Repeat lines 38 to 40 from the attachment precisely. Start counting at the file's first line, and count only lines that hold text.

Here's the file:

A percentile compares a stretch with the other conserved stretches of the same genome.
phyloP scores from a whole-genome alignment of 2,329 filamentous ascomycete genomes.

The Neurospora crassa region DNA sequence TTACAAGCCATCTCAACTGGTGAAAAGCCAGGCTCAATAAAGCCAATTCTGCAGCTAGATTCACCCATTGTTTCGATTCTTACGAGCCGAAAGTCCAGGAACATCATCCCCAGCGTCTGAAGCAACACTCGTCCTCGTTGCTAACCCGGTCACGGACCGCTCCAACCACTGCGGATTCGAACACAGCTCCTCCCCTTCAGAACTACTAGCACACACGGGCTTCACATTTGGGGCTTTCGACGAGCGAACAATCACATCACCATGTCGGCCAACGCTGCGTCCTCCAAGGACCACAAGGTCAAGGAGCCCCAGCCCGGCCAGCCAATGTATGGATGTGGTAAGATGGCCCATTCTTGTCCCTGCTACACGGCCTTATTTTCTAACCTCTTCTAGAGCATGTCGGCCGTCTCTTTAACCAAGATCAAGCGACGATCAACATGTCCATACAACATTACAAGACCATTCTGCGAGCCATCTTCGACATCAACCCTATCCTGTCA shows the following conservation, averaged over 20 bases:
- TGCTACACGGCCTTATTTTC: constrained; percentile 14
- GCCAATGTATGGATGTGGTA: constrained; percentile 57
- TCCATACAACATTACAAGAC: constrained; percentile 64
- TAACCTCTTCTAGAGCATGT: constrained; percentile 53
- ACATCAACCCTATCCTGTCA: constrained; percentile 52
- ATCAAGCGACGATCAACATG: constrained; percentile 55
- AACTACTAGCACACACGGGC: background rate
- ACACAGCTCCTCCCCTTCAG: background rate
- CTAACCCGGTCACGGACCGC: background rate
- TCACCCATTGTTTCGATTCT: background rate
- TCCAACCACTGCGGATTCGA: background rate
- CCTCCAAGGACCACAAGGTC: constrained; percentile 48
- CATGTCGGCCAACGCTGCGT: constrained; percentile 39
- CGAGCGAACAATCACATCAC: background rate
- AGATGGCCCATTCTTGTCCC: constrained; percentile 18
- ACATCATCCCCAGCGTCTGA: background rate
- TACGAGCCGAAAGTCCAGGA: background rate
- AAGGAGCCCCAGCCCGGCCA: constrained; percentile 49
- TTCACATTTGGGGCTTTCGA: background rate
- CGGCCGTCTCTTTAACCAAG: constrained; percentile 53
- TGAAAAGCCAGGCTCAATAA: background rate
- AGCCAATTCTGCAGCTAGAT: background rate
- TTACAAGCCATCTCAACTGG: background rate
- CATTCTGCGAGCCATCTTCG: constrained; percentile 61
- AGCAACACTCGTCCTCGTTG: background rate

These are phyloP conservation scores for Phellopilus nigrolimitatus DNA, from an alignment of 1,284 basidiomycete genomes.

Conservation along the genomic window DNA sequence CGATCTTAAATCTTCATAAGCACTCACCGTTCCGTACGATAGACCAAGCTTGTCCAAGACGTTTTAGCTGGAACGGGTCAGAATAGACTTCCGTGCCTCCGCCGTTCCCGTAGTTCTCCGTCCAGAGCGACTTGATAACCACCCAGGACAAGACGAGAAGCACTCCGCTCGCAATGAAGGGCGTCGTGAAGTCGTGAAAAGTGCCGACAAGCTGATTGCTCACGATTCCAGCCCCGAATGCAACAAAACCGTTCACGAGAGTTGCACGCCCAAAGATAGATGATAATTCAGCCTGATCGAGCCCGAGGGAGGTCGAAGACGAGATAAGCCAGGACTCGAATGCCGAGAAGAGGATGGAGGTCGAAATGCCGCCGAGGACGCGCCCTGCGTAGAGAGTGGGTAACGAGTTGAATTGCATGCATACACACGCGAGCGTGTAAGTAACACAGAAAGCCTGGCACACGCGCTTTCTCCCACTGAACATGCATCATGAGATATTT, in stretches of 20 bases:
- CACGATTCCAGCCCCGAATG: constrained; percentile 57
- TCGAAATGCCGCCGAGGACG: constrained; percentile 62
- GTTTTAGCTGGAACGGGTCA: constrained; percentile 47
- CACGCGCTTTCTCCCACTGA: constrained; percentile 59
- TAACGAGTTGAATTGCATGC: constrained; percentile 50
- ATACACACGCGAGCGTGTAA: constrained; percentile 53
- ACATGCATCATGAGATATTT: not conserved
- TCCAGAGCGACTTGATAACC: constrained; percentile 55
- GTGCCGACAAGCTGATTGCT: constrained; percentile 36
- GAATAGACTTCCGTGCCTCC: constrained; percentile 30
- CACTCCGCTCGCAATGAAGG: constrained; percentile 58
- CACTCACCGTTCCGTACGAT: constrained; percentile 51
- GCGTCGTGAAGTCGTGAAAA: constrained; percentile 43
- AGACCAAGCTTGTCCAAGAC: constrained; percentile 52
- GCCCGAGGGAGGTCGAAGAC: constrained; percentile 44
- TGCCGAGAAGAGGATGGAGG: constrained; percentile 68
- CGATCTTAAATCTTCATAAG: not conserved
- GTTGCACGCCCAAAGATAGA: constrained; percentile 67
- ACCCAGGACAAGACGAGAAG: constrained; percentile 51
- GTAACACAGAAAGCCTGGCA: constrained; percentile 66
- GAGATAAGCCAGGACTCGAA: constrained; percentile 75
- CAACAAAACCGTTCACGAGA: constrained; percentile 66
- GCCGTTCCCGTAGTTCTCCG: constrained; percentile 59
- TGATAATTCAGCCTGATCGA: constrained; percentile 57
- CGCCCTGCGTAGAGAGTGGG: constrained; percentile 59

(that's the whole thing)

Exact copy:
- TCCAGAGCGACTTGATAACC: constrained; percentile 55
- GTGCCGACAAGCTGATTGCT: constrained; percentile 36
- GAATAGACTTCCGTGCCTCC: constrained; percentile 30